1
$\begingroup$

If a PDF is log-concave, then its CDF is also log-concave. The proof I know for this uses the derivative of the log function, see Proposition 1 in this paper.

Does this also hold for discrete probability measures? I wanted to prove that it does, starting with the definition of log-concavity: let $f$ be the log-concave PMF (such as the binomial distribution) and $F$ its CMF. We want to prove

$$ F^2(n) \geq F(n-1)F(n+1). $$ Then, by the definition of $F$ and assuming $F(n)>0$ on its support, we can show that this is equivalent to

$$ \frac{F(n)}{F(n-1)} \geq \frac{f(n+1)}{f(n)}, $$

which doesn't seem to hold in general. Am I making a mistake somehere?

$\endgroup$
  • $\begingroup$ How do you define log-concavity for discrete distributions, to start with? (the definition is a bit less straightforward than in the continuous case, to avoid corner cases -- see e.g. Definition 2.2 in this paper). (Also, I assume you meant "Assuming $F(n) > 0$ on its support," i.e. with a strict inequality?) $\endgroup$ – Clement C. Jul 28 '16 at 1:02
  • $\begingroup$ @ClementC. Yes the definition in your paper is the one. Corrected the typo following your comment on the support, thanks. $\endgroup$ – eymen Jul 28 '16 at 1:58
0
$\begingroup$

Outline of the proof: (technically, one would have to check below that the corner cases with regard to the support of $f$ (which has to be a discrete interval) are alright. Log-concavity of discrete distributions has nice corner cases. Another view is -- what is below is assuming infinite support, the actual proof would have to be restricted to the contiguous range of the support.)

Hereafter, I use the definition of log-concavity of discrete distributions as in Definition 2.2 of [1], essentially paraphrased below (specifically, the requirement that the support be an interval).

Theorem. Assume $f$ is a discrete log-concave distribution, i.e. that its support is a contiguous interval and that for all $n$ in its support, $$ f(n)^2 \geq f(n+1)f(n-1). \tag{1} $$ Then $F$ is log-concave. That is, for all $n$ in the support of $f$, $$ F(n)^2 \geq F(n+1)F(n-1). \tag{2} $$ Proof of the theorem.

By assumption, $f$ is log-concave, so that for all $n$ $$\frac{f(n)}{f(n-1)}\geq \frac{f(n+1)}{f(n)} $$ and by induction the positive function $n\mapsto \frac{f(n+1)}{f(n)}$ is non-increasing. Call this $(\dagger)$.

Claim 1. For all $n$, $$ \frac{F(n)}{F(n-1)} \geq \frac{f(n)}{f(n-1)}. $$ Proof. $$\begin{align} f(n-1)F(n) - f(n)F(n-1) &= f(n-1)\sum_{k=-\infty}^{n}f(k) - f(n)\sum_{k=-\infty}^{n-1}f(k)\\ &= \sum_{k=-\infty}^{n-1} f(n-1)f(k+1) - \sum_{k=-\infty}^{n-1}f(n)f(k)\\ &= \sum_{k=-\infty}^{n-1} \left(f(n-1)f(k+1) - f(n)f(k) \right)\\ &= \sum_{k=-\infty}^{n-1} f(k)f(n-1)\underbrace{\left(\frac{f(k+1)}{f(k)} - \frac{f(n)}{f(n-1)} \right)}_{\geq 0} \tag{$\dagger$}\\ &\geq 0 \end{align}$$ proving the claim. $\blacksquare$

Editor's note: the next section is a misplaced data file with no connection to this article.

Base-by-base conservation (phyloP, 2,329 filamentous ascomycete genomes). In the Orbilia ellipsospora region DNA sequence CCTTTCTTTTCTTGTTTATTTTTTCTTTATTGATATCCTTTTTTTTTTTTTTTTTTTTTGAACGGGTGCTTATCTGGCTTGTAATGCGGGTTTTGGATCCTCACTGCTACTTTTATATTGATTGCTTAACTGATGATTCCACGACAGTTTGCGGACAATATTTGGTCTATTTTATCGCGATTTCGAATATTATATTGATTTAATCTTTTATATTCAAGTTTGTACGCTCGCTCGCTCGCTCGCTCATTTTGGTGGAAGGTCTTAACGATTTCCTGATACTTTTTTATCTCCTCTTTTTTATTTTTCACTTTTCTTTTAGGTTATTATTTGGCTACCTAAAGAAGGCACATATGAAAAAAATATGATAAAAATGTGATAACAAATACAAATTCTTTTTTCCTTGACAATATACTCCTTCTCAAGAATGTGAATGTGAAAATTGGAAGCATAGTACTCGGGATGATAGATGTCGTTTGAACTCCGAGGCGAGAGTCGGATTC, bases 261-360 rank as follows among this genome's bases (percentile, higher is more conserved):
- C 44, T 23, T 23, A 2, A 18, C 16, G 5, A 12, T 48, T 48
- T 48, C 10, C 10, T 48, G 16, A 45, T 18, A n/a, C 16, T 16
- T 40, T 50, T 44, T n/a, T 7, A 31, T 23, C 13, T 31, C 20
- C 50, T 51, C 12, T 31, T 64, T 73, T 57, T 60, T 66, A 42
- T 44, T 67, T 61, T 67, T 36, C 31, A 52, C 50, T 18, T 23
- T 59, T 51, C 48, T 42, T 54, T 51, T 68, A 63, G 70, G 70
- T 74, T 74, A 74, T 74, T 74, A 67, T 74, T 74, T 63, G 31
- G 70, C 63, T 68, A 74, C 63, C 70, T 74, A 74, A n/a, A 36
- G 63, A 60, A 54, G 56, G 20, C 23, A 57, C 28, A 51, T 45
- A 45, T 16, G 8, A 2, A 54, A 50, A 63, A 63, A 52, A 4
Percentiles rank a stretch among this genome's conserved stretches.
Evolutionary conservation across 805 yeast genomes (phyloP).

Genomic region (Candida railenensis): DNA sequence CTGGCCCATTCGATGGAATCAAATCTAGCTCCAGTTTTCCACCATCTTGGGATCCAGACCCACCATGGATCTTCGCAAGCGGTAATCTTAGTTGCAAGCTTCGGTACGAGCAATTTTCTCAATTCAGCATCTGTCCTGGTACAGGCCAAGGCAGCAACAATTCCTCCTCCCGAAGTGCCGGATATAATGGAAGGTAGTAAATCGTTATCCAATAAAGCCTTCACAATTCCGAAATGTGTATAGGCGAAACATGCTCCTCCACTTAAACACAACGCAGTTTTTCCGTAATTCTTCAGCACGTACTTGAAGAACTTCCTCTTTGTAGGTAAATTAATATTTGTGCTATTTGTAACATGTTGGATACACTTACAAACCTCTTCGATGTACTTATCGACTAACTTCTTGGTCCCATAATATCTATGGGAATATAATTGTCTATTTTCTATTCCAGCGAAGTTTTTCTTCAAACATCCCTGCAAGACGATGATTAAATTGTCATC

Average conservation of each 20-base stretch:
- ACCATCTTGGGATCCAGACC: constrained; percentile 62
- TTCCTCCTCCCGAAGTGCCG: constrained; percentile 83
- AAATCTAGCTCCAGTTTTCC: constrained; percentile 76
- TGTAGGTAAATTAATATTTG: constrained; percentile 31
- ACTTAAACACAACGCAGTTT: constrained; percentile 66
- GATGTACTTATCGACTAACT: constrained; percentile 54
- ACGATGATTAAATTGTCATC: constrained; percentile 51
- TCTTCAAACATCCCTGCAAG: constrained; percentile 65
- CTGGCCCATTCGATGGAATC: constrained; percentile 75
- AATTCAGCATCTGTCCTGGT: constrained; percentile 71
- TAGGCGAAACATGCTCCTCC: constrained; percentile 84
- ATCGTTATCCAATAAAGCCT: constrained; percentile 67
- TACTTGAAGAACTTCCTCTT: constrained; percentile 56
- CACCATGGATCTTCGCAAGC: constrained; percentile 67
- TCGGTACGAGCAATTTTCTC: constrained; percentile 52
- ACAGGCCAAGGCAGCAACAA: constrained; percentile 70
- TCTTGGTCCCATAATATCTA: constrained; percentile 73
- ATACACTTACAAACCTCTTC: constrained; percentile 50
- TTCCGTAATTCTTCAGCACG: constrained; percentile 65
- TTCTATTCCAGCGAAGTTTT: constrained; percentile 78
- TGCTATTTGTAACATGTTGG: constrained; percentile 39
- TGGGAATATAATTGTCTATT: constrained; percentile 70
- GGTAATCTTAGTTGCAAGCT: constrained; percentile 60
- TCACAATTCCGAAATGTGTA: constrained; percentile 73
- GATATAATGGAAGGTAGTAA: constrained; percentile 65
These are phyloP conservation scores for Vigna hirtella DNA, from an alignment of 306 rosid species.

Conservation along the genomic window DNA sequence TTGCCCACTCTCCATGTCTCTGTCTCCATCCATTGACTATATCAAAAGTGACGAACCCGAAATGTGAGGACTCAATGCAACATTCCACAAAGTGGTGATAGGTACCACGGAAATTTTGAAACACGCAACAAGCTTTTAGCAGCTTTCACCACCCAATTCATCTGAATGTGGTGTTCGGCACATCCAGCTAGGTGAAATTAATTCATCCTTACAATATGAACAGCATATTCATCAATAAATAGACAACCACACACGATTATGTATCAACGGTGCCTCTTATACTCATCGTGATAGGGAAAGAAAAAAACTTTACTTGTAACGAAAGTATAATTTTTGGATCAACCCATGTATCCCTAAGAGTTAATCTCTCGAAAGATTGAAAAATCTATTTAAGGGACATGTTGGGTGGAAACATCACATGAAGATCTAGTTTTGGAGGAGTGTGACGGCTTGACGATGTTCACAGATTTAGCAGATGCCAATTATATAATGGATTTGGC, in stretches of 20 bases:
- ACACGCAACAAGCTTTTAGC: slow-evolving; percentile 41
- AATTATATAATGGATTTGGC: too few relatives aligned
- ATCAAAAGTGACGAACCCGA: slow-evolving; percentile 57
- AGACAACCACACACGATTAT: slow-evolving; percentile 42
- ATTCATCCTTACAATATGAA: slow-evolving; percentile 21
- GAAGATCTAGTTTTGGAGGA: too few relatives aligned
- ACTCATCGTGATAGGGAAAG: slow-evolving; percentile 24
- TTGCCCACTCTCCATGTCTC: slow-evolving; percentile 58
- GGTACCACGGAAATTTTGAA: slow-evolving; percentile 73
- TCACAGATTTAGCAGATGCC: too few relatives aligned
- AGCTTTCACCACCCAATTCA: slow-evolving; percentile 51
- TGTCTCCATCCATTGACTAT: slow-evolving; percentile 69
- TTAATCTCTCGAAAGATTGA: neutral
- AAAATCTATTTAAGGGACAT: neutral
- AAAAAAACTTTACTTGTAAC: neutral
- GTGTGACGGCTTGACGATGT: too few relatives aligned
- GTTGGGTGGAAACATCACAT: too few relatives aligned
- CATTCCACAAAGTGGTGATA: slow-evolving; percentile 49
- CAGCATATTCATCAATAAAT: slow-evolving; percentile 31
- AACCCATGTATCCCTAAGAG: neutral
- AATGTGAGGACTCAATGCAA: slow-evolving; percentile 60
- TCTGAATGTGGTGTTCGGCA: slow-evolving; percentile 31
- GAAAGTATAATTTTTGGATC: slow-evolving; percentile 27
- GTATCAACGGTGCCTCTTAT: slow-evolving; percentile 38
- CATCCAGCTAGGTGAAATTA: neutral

Claim 2. (2) is equivalent to the following: $$ \frac{F(n)}{F(n-1)} \geq \frac{f(n+1)}{f(n)} \tag{3} $$ for all $n$ in the support of $f$.

Proof. $(2)$ is equivalent to proving that $\frac{F(n)}{F(n-1)} - \frac{F(n+1)}{F(n)}\geq 0$ for all such $n$. We can then rewrite $$\begin{align} \frac{F(n)}{F(n-1)} - \frac{F(n+1)}{F(n)} &= \frac{F(n-1)+f(n)}{F(n-1)} - \frac{F(n)+f(n+1)}{F(n)}\\ &= 1+\frac{f(n)}{F(n-1)} - 1-\frac{f(n+1)}{F(n)} \\ &= \frac{f(n)}{F(n-1)} - \frac{f(n+1)}{F(n)} \\ &= \frac{f(n)}{F(n)}\left(\frac{F(n)}{F(n-1)} - \frac{f(n+1)}{f(n)}\right) \\ \end{align}$$ and the first expression is non-negative if, and only if, the parenthesis of the last one is. This shows that $(2)$ is equivalent to $(3)$. $\blacksquare$

Combining the two claims yields the proof of the theorem. Indeed, we have that for all $n$ in the support of $f$, $$ \frac{F(n)}{F(n-1)} \operatorname*{\geq}_{\rm(Claim 1)} \frac{f(n)}{f(n-1)} \operatorname*{\geq}_{(1)} \frac{f(n+1)}{f(n)} $$ using for the second inequality the assumption that $f$ is log-concave. This establishes $(3)$, which by Claim 2 is equivalent to (2). $\blacksquare$


[1] C. Canonne, I. Diakonikolas, T. Gouleakis, and R. Rubinfeld. Testing Shape Restrictions of Discrete Distributions. In 33rd International Symposium on Theoretical Aspects of Computer Science (STACS), 2016. arXiv:1507.03558

$\endgroup$
  • $\begingroup$ It's a bit late, so double-checking may be a good idea. $\endgroup$ – Clement C. Jul 29 '16 at 5:42
  • $\begingroup$ Thanks a lot mister! Apparently I was failing to see that I could reindex the summation terms from $f(k)$ to $f(k+1)$ in the proof of Claim 1. and I had pointed out claim 2, so thanks for writing it up clearly for reference, too. $\endgroup$ – eymen Jul 29 '16 at 6:14
  • $\begingroup$ You're welcome! $\endgroup$ – Clement C. Jul 29 '16 at 13:56

Your Answer

By clicking “Post Your Answer”, you agree to our terms of service, privacy policy and cookie policy

Not the answer you're looking for? Browse other questions tagged or ask your own question.